Reuters reports that quality of Indian wheat, a key issue for traders.
(emphasis mine) [my comment]
UPDATE 2-India to allow 2 mln T of wheat exports after polls
Thu May 14, 2009 5:09pm IST
* India to allow 2 mln T wheat exports after poll
* Traders say need subsidies to compete in global market
* Quality of Indian wheat, a key issue for traders.
NEW DELHI/SINGAPORE, May 14 (Reuters) - India reaffirmed plans to allow exports of 2 million tonnes of wheat after its election process ends but traders said on Thursday only a government subsidy would make exports viable and grain quality was a concern.
India banned wheat exports in early 2007 and stopped shipments of non-basmati rice last year to shore up supplies at home, but a record harvest [poor quality wheat] followed by massive purchases by government agencies has left it with an almost unmanageable surplus [of rotting wheat].
"The Group of Ministers had taken a decision to allow 2 million tonnes of wheat for exports," Trade Secretary G.K. Pillai told reporters. "The process is underway. The exports will be allowed after elections." [India's stockpiles of edible wheat are already too small, so allowing the export of edible wheat would be a disaster.]
Official election results will be announced on Saturday. [Expect more focus on the quality of wheat after the elections.]
A Singapore-based traders who sells Australian and Black Sea wheat in Asia said there were concerns about the quality of wheat stored by the Food Corp of India (FCI), an official agency that buys grains from farmers at state-set rates.
"Wheat that is stored in FCI warehouses is old, some of it is badly stored and some is in good shape, so there is so much variety in quality, he said.
"People don't know what they are getting, if you buy Australian wheat you know what you are getting," he said.
Black sea milling wheat was quoted at $235 a tonne, including cost and freight (c&f;) to Southeast Asia, while Australian wheat was priced at $265 a tonne and U.S. soft white wheat was $285.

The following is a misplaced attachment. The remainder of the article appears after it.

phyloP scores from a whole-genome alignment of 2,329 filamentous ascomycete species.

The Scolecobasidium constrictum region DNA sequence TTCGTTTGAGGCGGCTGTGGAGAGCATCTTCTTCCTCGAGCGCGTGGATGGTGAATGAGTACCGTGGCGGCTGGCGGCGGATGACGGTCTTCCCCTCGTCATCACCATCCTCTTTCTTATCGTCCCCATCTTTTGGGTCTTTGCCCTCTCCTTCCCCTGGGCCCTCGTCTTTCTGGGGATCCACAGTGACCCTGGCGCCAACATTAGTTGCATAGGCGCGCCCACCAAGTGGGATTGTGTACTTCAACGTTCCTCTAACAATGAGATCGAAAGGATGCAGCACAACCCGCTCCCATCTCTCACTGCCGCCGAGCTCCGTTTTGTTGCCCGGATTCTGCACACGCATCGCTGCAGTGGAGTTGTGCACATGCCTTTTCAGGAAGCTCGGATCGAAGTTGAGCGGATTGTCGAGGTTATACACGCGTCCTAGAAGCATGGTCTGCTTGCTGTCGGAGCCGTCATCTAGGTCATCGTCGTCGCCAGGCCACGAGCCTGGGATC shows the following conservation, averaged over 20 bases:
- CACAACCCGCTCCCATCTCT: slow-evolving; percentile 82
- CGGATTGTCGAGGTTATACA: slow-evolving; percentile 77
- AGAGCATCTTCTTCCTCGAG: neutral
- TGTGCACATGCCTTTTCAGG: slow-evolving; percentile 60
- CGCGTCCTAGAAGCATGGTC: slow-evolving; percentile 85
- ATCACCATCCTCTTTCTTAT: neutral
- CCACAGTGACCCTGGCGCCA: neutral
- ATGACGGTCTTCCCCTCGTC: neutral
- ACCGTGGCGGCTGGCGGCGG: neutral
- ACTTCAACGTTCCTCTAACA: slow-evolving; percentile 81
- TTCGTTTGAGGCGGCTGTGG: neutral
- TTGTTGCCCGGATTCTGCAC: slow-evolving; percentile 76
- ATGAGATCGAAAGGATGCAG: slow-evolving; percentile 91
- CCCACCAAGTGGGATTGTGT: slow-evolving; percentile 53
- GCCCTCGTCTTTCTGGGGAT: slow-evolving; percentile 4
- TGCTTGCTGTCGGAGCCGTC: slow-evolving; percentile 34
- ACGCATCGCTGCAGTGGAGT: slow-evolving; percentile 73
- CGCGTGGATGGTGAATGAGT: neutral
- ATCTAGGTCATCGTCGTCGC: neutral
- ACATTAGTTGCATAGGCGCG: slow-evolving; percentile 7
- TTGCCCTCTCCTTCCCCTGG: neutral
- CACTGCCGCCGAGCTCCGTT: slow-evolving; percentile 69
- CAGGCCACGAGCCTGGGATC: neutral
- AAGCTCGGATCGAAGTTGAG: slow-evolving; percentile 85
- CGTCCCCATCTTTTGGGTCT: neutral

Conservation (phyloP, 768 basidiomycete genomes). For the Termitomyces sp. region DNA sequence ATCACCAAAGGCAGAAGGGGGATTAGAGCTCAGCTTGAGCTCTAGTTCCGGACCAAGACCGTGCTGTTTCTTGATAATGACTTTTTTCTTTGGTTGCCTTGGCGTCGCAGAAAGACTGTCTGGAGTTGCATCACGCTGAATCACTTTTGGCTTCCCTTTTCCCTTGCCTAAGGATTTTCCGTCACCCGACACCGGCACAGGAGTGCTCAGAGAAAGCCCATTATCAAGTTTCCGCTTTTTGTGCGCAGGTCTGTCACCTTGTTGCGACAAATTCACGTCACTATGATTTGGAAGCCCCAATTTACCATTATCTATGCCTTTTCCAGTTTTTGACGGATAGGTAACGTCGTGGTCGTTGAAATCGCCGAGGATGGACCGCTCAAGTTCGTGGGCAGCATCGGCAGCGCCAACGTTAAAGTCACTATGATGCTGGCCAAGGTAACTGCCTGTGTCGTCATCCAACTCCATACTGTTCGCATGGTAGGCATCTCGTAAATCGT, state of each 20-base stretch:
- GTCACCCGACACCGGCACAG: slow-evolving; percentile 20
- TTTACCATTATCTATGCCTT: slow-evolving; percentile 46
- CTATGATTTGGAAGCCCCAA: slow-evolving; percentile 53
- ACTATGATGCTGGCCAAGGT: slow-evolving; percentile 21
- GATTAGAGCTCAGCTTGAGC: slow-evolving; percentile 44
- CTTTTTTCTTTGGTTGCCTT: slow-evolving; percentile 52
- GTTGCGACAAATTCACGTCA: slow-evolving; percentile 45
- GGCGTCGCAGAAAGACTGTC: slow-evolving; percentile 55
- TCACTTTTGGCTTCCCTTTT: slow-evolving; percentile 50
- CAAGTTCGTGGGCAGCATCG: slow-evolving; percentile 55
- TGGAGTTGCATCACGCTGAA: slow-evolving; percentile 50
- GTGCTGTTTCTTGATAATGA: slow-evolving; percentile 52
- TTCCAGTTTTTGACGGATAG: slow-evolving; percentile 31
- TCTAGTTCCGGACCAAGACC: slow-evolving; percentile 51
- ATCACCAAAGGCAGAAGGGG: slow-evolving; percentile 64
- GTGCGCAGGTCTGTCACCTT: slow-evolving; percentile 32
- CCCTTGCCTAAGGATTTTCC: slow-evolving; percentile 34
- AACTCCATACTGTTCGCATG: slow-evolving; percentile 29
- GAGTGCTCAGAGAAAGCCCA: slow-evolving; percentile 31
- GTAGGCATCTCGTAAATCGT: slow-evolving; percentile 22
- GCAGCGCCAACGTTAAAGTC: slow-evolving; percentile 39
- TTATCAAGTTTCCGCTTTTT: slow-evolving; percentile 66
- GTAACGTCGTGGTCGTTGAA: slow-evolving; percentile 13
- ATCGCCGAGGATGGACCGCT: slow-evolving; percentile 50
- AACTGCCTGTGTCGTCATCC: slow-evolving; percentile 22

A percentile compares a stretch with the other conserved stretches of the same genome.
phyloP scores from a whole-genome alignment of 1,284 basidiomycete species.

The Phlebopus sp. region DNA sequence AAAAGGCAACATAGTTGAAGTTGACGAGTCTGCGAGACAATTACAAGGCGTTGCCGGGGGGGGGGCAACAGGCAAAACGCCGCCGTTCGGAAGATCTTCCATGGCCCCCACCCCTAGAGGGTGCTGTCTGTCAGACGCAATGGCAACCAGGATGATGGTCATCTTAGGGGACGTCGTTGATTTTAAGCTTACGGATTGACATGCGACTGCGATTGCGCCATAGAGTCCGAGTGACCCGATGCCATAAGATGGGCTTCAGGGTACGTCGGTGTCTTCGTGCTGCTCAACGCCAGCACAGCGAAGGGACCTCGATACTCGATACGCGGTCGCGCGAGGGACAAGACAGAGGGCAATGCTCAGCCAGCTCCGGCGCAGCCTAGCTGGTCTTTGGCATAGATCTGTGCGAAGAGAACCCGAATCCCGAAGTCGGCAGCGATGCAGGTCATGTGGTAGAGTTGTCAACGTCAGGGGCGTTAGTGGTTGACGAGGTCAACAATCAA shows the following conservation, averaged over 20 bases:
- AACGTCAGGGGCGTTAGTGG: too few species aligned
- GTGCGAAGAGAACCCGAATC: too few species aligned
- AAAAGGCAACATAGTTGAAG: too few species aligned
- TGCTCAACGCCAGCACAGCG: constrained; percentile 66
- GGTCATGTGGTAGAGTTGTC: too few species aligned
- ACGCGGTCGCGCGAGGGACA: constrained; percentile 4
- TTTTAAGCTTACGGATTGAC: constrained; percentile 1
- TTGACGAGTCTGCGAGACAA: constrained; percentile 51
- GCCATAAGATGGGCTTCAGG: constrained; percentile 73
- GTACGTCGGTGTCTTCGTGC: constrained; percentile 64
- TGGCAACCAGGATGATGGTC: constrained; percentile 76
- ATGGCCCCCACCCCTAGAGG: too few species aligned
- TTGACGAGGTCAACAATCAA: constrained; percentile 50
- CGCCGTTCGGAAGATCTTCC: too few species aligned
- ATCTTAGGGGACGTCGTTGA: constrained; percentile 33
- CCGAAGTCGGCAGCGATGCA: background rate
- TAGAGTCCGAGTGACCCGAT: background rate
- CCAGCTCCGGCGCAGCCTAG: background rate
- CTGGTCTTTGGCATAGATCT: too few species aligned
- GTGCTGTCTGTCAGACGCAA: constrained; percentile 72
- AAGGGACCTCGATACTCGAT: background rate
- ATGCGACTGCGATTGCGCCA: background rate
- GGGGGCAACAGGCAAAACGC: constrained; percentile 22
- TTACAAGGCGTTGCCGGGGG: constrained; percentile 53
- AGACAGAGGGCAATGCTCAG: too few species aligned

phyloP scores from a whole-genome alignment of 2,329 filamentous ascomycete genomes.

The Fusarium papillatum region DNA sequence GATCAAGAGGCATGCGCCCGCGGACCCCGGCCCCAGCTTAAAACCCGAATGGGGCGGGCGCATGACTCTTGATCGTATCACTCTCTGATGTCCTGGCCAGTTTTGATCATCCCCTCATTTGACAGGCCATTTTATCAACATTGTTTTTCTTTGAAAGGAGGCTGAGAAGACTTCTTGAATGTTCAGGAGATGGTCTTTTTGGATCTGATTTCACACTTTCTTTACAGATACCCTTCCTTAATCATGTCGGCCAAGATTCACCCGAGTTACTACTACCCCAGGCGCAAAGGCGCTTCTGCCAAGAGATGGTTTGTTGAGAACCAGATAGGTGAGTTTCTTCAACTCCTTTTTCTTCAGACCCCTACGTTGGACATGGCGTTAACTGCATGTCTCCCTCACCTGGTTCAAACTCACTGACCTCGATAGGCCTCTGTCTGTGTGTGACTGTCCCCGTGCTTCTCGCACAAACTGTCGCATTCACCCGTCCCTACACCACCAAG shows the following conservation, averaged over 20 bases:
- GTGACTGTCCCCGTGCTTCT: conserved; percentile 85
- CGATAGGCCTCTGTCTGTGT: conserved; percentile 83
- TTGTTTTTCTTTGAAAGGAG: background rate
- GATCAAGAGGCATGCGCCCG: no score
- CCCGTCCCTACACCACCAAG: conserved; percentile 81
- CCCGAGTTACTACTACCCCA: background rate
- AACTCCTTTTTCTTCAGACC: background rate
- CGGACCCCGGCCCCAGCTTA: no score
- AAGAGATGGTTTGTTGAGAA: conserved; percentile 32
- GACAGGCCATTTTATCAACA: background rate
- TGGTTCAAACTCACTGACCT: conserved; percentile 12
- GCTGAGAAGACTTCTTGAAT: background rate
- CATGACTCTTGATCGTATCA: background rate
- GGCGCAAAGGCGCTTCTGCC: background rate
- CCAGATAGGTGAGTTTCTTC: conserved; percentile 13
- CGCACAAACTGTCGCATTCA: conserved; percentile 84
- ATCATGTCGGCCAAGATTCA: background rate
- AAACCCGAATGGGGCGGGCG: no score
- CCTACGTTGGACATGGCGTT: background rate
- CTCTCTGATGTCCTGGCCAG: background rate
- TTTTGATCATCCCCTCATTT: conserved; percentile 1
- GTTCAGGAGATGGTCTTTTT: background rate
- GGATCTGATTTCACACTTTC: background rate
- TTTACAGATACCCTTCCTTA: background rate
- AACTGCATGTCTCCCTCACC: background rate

India, which sets the price of wheat it buys from farmers, announced a minimum support price for wheat of 1,080 rupees per 100 kg, or $220 per tonne, to ensure adequate returns for farmers. [Key point: India's government buys wheat, "whatever the quality".]
Traders say this will allow them to deliver wheat in Southeast Asia at about $235-$240 per tonne.
A panel of Indian ministers agreed on March 5 to lift a ban on wheat exports after elections but traders said the decision of the outgoing government would not be binding on a new government.
Traders said the government would have to provide sufficient subsidies for exports as Indian prices were too high to make shipments viable.
My reaction: India has announced the export of to allow 2 million Tonnes of wheat exports after elections. This is unlikely to happen.
Under the FCI Act, the India's government is obliged to buy all the wheat, "whatever the quality", that comes to the mandis in traditional states where purchases are made. Under India's system, a large harvest of rotting wheat is worth more than a smaller harvest of edible wheat. Simple logic dictates that buying wheat, "whatever the quality", will over time lead to the buildup of large inventories of rotting, inedible wheat.
Just like US banks with their toxic securities, India doesn't want to face the truth about its wheat reserves. Rather than dispose of its inventory of inedible wheat, India wastes valuable storage space stockpiling more of it every year. India's grain reserves, like the balance sheets of US banks, have become filled with worthless assets.
Conclusion: The amount of edible wheat in FCI warehouses is much, much smaller that India's "official" wheat reserves. India can't export inedible wheat, and it does not have enough edible wheat to afford exporting it. Even If India does export 2 million tons of wheat, it will have to then import 2 millions of wheat later (at a higher price) due to its insufficient stockpiles of edible wheat.
The solution to India's overflowing granaries is not exporting grains, but disposing of its large stockpiles of rotten wheat.